Lump sum. You'll be upset you lost money. Will you be upset you were not cautious and didn't dollar cost average or will you think, I've got 5 years before I need the money I did the right thing.
DCA: You'll have lost 10% of your money. Will you be thankful you dollar cost averaged or more pissed that you lost money?
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Old 06-01-2013, 08:04 PM   #10
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I would be leery of the theory of Lump Sum vs Dollar Cost Average. The reports of studies that I have read state the LS is better on average about two-thirds of the time, but then go on to state that "better" is a pretty small difference of 1% to 2% over the course of 1 year of DCAing.

So would you use LS to try to do about 1% to 2% better that first year? In 2011, on about 38% of the trading days the S&P500 had a price change of more than 1% (Source). Some of those days were up days and some were down days.

If you lump-summed 50% now and DCA'd the rest, that would mean an average difference of just 0.5% to 1% over the 100% LS situation.

It sure seems to me that one could easily beat LS most (but not all) of the time if they invested 50% now and then just LS'd the rest on any day that the market was lower than than initial LS day. The only way that would not work would be if the market remained higher every day for the next year. That might happen like in 2012 for US stocks, but it is a rare occurance.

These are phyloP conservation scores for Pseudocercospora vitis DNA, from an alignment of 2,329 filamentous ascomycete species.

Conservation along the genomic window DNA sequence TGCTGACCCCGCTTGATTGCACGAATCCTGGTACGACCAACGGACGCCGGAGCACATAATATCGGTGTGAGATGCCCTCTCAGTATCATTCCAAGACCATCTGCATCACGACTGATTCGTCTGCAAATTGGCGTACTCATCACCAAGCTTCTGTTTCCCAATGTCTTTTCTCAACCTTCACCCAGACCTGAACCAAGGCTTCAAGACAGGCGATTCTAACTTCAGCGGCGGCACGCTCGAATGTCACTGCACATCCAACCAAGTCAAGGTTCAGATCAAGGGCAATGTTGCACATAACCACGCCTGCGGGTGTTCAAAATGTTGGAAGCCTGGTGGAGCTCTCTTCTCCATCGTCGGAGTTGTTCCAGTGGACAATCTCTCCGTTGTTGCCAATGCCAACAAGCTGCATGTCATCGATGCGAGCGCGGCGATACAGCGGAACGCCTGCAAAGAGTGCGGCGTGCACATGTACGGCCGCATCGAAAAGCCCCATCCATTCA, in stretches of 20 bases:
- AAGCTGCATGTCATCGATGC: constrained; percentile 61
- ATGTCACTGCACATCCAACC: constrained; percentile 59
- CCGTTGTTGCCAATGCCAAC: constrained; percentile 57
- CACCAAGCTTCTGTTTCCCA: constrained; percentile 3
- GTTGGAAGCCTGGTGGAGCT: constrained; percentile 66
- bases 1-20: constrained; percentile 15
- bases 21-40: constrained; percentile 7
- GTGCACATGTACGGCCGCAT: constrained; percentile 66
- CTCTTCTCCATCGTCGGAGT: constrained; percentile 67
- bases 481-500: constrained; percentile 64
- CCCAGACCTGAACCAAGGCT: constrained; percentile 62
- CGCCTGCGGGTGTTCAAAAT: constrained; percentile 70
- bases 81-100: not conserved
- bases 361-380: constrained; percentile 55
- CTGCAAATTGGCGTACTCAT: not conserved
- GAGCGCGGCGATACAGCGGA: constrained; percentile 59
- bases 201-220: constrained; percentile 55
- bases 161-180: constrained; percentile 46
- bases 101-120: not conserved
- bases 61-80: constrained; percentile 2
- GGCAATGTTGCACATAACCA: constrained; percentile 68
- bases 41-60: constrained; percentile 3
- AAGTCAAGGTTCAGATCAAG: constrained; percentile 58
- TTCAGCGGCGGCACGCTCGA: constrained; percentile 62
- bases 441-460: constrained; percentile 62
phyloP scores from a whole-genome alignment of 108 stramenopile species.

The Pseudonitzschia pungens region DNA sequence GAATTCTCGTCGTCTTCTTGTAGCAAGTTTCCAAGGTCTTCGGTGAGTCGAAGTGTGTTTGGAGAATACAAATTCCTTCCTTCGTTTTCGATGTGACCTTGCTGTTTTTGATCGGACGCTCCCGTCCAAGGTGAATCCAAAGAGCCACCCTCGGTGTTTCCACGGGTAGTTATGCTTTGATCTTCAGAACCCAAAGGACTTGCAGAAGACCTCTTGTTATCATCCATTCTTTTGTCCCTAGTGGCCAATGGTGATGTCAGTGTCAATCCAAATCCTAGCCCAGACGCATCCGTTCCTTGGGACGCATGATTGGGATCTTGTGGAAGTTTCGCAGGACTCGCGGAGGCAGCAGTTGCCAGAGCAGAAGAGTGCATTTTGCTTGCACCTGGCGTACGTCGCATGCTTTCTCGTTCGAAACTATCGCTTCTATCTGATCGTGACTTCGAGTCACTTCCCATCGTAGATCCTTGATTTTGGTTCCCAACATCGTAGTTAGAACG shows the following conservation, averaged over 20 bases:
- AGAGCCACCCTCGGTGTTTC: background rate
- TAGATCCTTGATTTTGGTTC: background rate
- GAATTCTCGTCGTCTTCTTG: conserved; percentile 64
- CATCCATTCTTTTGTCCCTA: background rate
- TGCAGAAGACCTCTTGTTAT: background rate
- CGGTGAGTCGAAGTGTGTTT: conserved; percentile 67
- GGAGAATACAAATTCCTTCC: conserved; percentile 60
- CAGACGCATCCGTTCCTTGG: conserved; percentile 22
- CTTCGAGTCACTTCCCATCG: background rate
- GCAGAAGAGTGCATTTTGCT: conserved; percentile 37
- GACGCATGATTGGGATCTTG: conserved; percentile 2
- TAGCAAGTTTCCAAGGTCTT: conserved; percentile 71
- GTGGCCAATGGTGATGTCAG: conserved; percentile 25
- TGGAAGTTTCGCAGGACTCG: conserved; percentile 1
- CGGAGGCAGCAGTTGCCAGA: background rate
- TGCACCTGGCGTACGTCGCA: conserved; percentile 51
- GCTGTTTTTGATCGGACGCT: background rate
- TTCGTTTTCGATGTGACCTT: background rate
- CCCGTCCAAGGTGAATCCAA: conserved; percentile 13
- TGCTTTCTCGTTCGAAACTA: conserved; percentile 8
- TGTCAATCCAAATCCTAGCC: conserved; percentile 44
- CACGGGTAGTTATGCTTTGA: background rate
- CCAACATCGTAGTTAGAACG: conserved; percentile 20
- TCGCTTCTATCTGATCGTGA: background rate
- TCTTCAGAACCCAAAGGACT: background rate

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Old 06-02-2013, 08:28 AM   #11
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Quote:
Originally Posted by justthink View Post
after posting this i did some googling on dollar cost averaging vs. whole lump sum at once and it seems mathematically doing the whole lump at once is a little better...unless you are chicken which i guess i am....maybe i will break it up over 3 months....then again i shouldn't have to touch this money 5 years so maybe the lump at once is best. damn need a crystal ball.
Some investors divide the potential investment into buckets of 20% or some other percentage you are comfortable with. You need a signal of some kind to tell you when to make the purchases.

Last year I entered a challenge, and invested 10k in Vanguard's energy fund. I compared the bucket approach to my own lump sum, all-at-once approach. I found that getting all in to the rising market was the best tactic. Off course the results change when there are dips. And if you go all in to a market that is tanking, well that is another feeling.

I think the amount of money you have to deploy is an important factor. If it is 1% of your investments, then all-in probably feels right. If it is 10% or more, then you probably need to DCA, or buy buckets.
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Old 06-02-2013, 08:35 AM   #12
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My strategy has always been to invest the entire amount all at once because: